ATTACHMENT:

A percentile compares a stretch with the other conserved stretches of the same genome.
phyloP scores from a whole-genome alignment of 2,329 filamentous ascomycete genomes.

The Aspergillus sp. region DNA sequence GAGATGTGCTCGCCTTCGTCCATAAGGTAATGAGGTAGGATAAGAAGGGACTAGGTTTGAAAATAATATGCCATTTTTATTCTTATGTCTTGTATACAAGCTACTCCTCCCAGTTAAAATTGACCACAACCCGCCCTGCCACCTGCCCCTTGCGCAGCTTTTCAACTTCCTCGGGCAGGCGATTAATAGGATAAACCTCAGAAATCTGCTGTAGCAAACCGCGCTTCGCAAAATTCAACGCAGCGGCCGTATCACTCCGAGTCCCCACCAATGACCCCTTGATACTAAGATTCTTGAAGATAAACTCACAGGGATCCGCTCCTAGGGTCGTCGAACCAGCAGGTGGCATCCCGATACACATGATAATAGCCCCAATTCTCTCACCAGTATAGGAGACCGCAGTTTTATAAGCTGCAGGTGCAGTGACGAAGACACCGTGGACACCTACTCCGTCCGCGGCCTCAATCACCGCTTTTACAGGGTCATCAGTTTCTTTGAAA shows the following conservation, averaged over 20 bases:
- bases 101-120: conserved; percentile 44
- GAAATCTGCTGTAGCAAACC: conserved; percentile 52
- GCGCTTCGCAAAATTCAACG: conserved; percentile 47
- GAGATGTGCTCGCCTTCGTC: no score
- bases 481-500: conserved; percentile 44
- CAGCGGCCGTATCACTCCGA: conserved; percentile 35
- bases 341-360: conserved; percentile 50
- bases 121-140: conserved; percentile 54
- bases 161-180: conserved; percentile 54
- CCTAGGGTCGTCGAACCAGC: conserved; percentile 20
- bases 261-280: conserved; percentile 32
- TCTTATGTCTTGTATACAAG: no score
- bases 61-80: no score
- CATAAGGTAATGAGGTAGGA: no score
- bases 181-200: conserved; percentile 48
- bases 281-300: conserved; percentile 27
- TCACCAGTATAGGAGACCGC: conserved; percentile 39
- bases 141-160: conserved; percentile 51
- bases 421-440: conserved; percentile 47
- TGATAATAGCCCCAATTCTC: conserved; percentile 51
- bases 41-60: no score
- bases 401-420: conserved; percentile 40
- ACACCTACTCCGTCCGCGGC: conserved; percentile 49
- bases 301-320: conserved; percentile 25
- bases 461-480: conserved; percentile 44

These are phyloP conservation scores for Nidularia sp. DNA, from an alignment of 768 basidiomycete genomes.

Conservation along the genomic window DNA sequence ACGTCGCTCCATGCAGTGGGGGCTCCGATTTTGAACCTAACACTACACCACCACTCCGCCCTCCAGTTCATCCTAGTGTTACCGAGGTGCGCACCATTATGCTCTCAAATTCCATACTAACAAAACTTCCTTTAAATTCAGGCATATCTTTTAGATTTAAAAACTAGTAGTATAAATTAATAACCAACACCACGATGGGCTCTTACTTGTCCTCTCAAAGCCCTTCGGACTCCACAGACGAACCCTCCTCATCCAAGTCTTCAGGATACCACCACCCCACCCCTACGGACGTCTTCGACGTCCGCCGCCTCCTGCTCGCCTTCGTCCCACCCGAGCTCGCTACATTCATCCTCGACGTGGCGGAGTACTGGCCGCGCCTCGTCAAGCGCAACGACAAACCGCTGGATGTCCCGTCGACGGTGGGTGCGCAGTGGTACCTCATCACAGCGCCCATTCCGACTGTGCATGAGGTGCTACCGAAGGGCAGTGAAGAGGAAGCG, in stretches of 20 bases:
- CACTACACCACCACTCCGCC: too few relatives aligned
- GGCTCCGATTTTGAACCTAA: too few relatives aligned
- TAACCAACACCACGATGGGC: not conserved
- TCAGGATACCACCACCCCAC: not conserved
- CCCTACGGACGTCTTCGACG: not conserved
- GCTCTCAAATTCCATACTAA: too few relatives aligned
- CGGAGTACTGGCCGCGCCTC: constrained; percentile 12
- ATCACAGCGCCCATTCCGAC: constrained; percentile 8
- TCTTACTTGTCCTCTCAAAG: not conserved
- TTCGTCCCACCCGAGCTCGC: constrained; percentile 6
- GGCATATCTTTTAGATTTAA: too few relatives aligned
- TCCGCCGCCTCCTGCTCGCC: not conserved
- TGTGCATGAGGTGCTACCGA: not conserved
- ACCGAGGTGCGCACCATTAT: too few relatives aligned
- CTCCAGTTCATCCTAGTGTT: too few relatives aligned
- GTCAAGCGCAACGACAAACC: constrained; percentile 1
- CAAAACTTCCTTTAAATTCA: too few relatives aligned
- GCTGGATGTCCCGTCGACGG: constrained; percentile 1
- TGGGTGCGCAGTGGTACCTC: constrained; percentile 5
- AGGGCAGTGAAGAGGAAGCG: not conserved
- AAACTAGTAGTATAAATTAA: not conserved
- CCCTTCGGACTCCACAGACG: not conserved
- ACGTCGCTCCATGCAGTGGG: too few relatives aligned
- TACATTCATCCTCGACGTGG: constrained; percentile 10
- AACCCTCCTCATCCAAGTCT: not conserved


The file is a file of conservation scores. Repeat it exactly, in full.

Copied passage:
A percentile compares a stretch with the other conserved stretches of the same genome.
phyloP scores from a whole-genome alignment of 2,329 filamentous ascomycete genomes.

The Aspergillus sp. region DNA sequence GAGATGTGCTCGCCTTCGTCCATAAGGTAATGAGGTAGGATAAGAAGGGACTAGGTTTGAAAATAATATGCCATTTTTATTCTTATGTCTTGTATACAAGCTACTCCTCCCAGTTAAAATTGACCACAACCCGCCCTGCCACCTGCCCCTTGCGCAGCTTTTCAACTTCCTCGGGCAGGCGATTAATAGGATAAACCTCAGAAATCTGCTGTAGCAAACCGCGCTTCGCAAAATTCAACGCAGCGGCCGTATCACTCCGAGTCCCCACCAATGACCCCTTGATACTAAGATTCTTGAAGATAAACTCACAGGGATCCGCTCCTAGGGTCGTCGAACCAGCAGGTGGCATCCCGATACACATGATAATAGCCCCAATTCTCTCACCAGTATAGGAGACCGCAGTTTTATAAGCTGCAGGTGCAGTGACGAAGACACCGTGGACACCTACTCCGTCCGCGGCCTCAATCACCGCTTTTACAGGGTCATCAGTTTCTTTGAAA shows the following conservation, averaged over 20 bases:
- bases 101-120: conserved; percentile 44
- GAAATCTGCTGTAGCAAACC: conserved; percentile 52
- GCGCTTCGCAAAATTCAACG: conserved; percentile 47
- GAGATGTGCTCGCCTTCGTC: no score
- bases 481-500: conserved; percentile 44
- CAGCGGCCGTATCACTCCGA: conserved; percentile 35
- bases 341-360: conserved; percentile 50
- bases 121-140: conserved; percentile 54
- bases 161-180: conserved; percentile 54
- CCTAGGGTCGTCGAACCAGC: conserved; percentile 20
- bases 261-280: conserved; percentile 32
- TCTTATGTCTTGTATACAAG: no score
- bases 61-80: no score
- CATAAGGTAATGAGGTAGGA: no score
- bases 181-200: conserved; percentile 48
- bases 281-300: conserved; percentile 27
- TCACCAGTATAGGAGACCGC: conserved; percentile 39
- bases 141-160: conserved; percentile 51
- bases 421-440: conserved; percentile 47
- TGATAATAGCCCCAATTCTC: conserved; percentile 51
- bases 41-60: no score
- bases 401-420: conserved; percentile 40
- ACACCTACTCCGTCCGCGGC: conserved; percentile 49
- bases 301-320: conserved; percentile 25
- bases 461-480: conserved; percentile 44

These are phyloP conservation scores for Nidularia sp. DNA, from an alignment of 768 basidiomycete genomes.

Conservation along the genomic window DNA sequence ACGTCGCTCCATGCAGTGGGGGCTCCGATTTTGAACCTAACACTACACCACCACTCCGCCCTCCAGTTCATCCTAGTGTTACCGAGGTGCGCACCATTATGCTCTCAAATTCCATACTAACAAAACTTCCTTTAAATTCAGGCATATCTTTTAGATTTAAAAACTAGTAGTATAAATTAATAACCAACACCACGATGGGCTCTTACTTGTCCTCTCAAAGCCCTTCGGACTCCACAGACGAACCCTCCTCATCCAAGTCTTCAGGATACCACCACCCCACCCCTACGGACGTCTTCGACGTCCGCCGCCTCCTGCTCGCCTTCGTCCCACCCGAGCTCGCTACATTCATCCTCGACGTGGCGGAGTACTGGCCGCGCCTCGTCAAGCGCAACGACAAACCGCTGGATGTCCCGTCGACGGTGGGTGCGCAGTGGTACCTCATCACAGCGCCCATTCCGACTGTGCATGAGGTGCTACCGAAGGGCAGTGAAGAGGAAGCG, in stretches of 20 bases:
- CACTACACCACCACTCCGCC: too few relatives aligned
- GGCTCCGATTTTGAACCTAA: too few relatives aligned
- TAACCAACACCACGATGGGC: not conserved
- TCAGGATACCACCACCCCAC: not conserved
- CCCTACGGACGTCTTCGACG: not conserved
- GCTCTCAAATTCCATACTAA: too few relatives aligned
- CGGAGTACTGGCCGCGCCTC: constrained; percentile 12
- ATCACAGCGCCCATTCCGAC: constrained; percentile 8
- TCTTACTTGTCCTCTCAAAG: not conserved
- TTCGTCCCACCCGAGCTCGC: constrained; percentile 6
- GGCATATCTTTTAGATTTAA: too few relatives aligned
- TCCGCCGCCTCCTGCTCGCC: not conserved
- TGTGCATGAGGTGCTACCGA: not conserved
- ACCGAGGTGCGCACCATTAT: too few relatives aligned
- CTCCAGTTCATCCTAGTGTT: too few relatives aligned
- GTCAAGCGCAACGACAAACC: constrained; percentile 1
- CAAAACTTCCTTTAAATTCA: too few relatives aligned
- GCTGGATGTCCCGTCGACGG: constrained; percentile 1
- TGGGTGCGCAGTGGTACCTC: constrained; percentile 5
- AGGGCAGTGAAGAGGAAGCG: not conserved
- AAACTAGTAGTATAAATTAA: not conserved
- CCCTTCGGACTCCACAGACG: not conserved
- ACGTCGCTCCATGCAGTGGG: too few relatives aligned
- TACATTCATCCTCGACGTGG: constrained; percentile 10
- AACCCTCCTCATCCAAGTCT: not conserved